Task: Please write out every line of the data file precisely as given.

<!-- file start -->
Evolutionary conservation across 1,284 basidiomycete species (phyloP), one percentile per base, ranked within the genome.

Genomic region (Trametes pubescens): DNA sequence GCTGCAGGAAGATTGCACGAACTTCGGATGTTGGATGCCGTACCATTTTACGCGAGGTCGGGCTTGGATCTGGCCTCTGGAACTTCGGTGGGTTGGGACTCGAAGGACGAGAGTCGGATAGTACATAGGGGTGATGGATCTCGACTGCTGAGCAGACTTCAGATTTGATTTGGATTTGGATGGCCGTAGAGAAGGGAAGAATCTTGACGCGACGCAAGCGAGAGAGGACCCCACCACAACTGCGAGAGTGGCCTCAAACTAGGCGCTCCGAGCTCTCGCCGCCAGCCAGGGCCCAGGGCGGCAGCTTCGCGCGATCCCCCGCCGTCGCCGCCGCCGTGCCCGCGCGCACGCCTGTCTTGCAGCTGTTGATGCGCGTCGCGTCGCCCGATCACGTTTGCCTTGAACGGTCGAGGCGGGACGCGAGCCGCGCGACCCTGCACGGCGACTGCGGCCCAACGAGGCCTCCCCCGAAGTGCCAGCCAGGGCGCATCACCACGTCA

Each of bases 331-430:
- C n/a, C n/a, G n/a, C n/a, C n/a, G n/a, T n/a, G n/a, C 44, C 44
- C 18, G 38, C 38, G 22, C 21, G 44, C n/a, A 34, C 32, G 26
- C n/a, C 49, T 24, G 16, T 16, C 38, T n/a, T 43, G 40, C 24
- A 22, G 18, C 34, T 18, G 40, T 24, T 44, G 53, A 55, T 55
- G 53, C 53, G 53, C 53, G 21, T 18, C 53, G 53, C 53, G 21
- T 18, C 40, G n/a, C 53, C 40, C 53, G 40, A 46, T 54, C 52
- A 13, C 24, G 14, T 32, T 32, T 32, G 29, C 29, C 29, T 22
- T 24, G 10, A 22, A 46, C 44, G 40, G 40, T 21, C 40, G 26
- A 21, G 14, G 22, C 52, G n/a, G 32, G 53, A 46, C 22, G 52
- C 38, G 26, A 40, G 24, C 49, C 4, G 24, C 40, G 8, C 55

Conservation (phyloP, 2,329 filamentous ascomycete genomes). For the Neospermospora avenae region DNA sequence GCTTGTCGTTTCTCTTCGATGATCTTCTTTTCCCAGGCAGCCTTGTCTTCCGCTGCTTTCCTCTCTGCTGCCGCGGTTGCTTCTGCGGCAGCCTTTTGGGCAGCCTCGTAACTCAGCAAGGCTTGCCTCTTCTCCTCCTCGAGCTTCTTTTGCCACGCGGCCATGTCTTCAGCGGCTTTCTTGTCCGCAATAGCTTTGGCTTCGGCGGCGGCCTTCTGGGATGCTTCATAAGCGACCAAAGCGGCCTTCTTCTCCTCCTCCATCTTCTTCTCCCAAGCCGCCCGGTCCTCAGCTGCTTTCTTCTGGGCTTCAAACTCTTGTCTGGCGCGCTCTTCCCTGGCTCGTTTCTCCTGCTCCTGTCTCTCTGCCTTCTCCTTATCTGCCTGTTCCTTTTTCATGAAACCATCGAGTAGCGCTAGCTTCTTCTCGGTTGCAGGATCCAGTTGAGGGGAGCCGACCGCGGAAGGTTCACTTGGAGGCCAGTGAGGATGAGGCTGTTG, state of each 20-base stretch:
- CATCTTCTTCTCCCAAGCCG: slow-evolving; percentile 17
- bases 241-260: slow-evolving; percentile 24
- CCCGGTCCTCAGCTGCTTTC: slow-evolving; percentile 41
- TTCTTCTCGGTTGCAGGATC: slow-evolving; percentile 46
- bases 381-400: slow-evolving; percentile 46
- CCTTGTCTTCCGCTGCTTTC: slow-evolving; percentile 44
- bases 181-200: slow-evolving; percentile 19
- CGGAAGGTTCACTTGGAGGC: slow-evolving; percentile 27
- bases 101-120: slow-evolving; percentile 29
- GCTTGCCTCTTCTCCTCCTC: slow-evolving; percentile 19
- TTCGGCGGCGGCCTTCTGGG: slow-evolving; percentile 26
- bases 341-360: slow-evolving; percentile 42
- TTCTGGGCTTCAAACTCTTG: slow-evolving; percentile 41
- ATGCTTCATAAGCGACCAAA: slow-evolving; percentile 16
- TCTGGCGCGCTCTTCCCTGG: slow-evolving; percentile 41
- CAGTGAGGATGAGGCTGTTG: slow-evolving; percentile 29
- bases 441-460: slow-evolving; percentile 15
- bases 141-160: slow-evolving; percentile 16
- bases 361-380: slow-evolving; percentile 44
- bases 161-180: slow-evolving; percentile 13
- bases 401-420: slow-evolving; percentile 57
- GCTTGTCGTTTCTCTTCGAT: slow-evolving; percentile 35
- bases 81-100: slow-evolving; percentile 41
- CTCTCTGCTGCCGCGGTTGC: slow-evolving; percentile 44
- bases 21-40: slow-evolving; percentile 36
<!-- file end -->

Evolutionary conservation across 1,284 basidiomycete species (phyloP), one percentile per base, ranked within the genome.

Genomic region (Trametes pubescens): DNA sequence GCTGCAGGAAGATTGCACGAACTTCGGATGTTGGATGCCGTACCATTTTACGCGAGGTCGGGCTTGGATCTGGCCTCTGGAACTTCGGTGGGTTGGGACTCGAAGGACGAGAGTCGGATAGTACATAGGGGTGATGGATCTCGACTGCTGAGCAGACTTCAGATTTGATTTGGATTTGGATGGCCGTAGAGAAGGGAAGAATCTTGACGCGACGCAAGCGAGAGAGGACCCCACCACAACTGCGAGAGTGGCCTCAAACTAGGCGCTCCGAGCTCTCGCCGCCAGCCAGGGCCCAGGGCGGCAGCTTCGCGCGATCCCCCGCCGTCGCCGCCGCCGTGCCCGCGCGCACGCCTGTCTTGCAGCTGTTGATGCGCGTCGCGTCGCCCGATCACGTTTGCCTTGAACGGTCGAGGCGGGACGCGAGCCGCGCGACCCTGCACGGCGACTGCGGCCCAACGAGGCCTCCCCCGAAGTGCCAGCCAGGGCGCATCACCACGTCA

Each of bases 331-430:
- C n/a, C n/a, G n/a, C n/a, C n/a, G n/a, T n/a, G n/a, C 44, C 44
- C 18, G 38, C 38, G 22, C 21, G 44, C n/a, A 34, C 32, G 26
- C n/a, C 49, T 24, G 16, T 16, C 38, T n/a, T 43, G 40, C 24
- A 22, G 18, C 34, T 18, G 40, T 24, T 44, G 53, A 55, T 55
- G 53, C 53, G 53, C 53, G 21, T 18, C 53, G 53, C 53, G 21
- T 18, C 40, G n/a, C 53, C 40, C 53, G 40, A 46, T 54, C 52
- A 13, C 24, G 14, T 32, T 32, T 32, G 29, C 29, C 29, T 22
- T 24, G 10, A 22, A 46, C 44, G 40, G 40, T 21, C 40, G 26
- A 21, G 14, G 22, C 52, G n/a, G 32, G 53, A 46, C 22, G 52
- C 38, G 26, A 40, G 24, C 49, C 4, G 24, C 40, G 8, C 55

Conservation (phyloP, 2,329 filamentous ascomycete genomes). For the Neospermospora avenae region DNA sequence GCTTGTCGTTTCTCTTCGATGATCTTCTTTTCCCAGGCAGCCTTGTCTTCCGCTGCTTTCCTCTCTGCTGCCGCGGTTGCTTCTGCGGCAGCCTTTTGGGCAGCCTCGTAACTCAGCAAGGCTTGCCTCTTCTCCTCCTCGAGCTTCTTTTGCCACGCGGCCATGTCTTCAGCGGCTTTCTTGTCCGCAATAGCTTTGGCTTCGGCGGCGGCCTTCTGGGATGCTTCATAAGCGACCAAAGCGGCCTTCTTCTCCTCCTCCATCTTCTTCTCCCAAGCCGCCCGGTCCTCAGCTGCTTTCTTCTGGGCTTCAAACTCTTGTCTGGCGCGCTCTTCCCTGGCTCGTTTCTCCTGCTCCTGTCTCTCTGCCTTCTCCTTATCTGCCTGTTCCTTTTTCATGAAACCATCGAGTAGCGCTAGCTTCTTCTCGGTTGCAGGATCCAGTTGAGGGGAGCCGACCGCGGAAGGTTCACTTGGAGGCCAGTGAGGATGAGGCTGTTG, state of each 20-base stretch:
- CATCTTCTTCTCCCAAGCCG: slow-evolving; percentile 17
- bases 241-260: slow-evolving; percentile 24
- CCCGGTCCTCAGCTGCTTTC: slow-evolving; percentile 41
- TTCTTCTCGGTTGCAGGATC: slow-evolving; percentile 46
- bases 381-400: slow-evolving; percentile 46
- CCTTGTCTTCCGCTGCTTTC: slow-evolving; percentile 44
- bases 181-200: slow-evolving; percentile 19
- CGGAAGGTTCACTTGGAGGC: slow-evolving; percentile 27
- bases 101-120: slow-evolving; percentile 29
- GCTTGCCTCTTCTCCTCCTC: slow-evolving; percentile 19
- TTCGGCGGCGGCCTTCTGGG: slow-evolving; percentile 26
- bases 341-360: slow-evolving; percentile 42
- TTCTGGGCTTCAAACTCTTG: slow-evolving; percentile 41
- ATGCTTCATAAGCGACCAAA: slow-evolving; percentile 16
- TCTGGCGCGCTCTTCCCTGG: slow-evolving; percentile 41
- CAGTGAGGATGAGGCTGTTG: slow-evolving; percentile 29
- bases 441-460: slow-evolving; percentile 15
- bases 141-160: slow-evolving; percentile 16
- bases 361-380: slow-evolving; percentile 44
- bases 161-180: slow-evolving; percentile 13
- bases 401-420: slow-evolving; percentile 57
- GCTTGTCGTTTCTCTTCGAT: slow-evolving; percentile 35
- bases 81-100: slow-evolving; percentile 41
- CTCTCTGCTGCCGCGGTTGC: slow-evolving; percentile 44
- bases 21-40: slow-evolving; percentile 36